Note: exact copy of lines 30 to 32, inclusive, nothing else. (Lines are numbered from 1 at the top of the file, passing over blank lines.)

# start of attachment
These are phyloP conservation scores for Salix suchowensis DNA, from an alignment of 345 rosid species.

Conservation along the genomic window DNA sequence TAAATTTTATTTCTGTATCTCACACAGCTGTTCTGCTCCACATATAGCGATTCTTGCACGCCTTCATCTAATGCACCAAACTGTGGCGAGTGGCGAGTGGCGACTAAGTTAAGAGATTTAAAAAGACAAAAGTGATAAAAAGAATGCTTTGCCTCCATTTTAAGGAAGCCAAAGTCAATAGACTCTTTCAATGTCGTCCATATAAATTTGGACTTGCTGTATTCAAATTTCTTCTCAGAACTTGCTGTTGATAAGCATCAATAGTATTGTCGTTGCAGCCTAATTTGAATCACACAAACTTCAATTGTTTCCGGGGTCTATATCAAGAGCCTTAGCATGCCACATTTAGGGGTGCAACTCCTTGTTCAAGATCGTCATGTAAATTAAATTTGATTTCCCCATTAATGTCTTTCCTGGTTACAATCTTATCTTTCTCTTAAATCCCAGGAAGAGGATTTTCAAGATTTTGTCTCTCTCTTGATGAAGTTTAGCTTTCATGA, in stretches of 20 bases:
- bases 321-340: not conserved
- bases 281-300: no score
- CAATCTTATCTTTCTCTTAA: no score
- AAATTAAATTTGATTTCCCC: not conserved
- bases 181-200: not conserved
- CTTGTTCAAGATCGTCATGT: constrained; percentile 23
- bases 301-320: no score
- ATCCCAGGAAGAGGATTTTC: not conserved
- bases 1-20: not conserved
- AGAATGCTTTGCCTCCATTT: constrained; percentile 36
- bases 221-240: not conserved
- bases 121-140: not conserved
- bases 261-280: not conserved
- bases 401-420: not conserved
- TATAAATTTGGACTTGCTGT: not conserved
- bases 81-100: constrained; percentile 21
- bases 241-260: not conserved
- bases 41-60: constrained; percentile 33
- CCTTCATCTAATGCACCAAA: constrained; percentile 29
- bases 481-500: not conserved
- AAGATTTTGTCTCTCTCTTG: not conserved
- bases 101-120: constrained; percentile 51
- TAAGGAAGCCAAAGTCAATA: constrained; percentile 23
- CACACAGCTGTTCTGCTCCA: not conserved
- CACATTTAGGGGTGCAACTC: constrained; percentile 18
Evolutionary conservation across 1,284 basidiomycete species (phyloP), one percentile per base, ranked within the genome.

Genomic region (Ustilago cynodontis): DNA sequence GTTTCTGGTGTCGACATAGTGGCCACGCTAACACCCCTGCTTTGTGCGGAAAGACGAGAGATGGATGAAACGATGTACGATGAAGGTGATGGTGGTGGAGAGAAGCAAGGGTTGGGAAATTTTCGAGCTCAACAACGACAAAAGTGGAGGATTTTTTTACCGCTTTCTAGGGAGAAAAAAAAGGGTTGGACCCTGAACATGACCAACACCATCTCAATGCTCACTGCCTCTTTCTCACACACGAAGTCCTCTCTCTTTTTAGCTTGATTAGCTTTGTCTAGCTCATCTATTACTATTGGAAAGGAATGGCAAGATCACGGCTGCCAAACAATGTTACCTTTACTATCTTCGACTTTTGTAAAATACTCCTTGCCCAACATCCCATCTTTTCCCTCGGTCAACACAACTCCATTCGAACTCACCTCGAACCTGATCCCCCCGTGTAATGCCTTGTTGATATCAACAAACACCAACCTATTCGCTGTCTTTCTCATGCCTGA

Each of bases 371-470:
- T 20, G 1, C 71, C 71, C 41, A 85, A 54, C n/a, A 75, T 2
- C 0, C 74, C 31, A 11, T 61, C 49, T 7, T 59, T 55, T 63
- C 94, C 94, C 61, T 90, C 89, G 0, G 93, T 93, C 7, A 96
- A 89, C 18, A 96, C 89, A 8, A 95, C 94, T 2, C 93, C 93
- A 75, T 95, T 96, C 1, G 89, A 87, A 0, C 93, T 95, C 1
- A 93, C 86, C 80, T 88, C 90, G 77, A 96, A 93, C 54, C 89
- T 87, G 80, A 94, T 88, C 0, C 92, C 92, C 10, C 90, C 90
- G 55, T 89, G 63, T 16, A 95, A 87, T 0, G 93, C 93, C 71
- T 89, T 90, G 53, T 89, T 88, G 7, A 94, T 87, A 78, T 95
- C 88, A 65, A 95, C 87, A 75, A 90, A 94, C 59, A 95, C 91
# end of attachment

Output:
Each of bases 371-470:
- T 20, G 1, C 71, C 71, C 41, A 85, A 54, C n/a, A 75, T 2
- C 0, C 74, C 31, A 11, T 61, C 49, T 7, T 59, T 55, T 63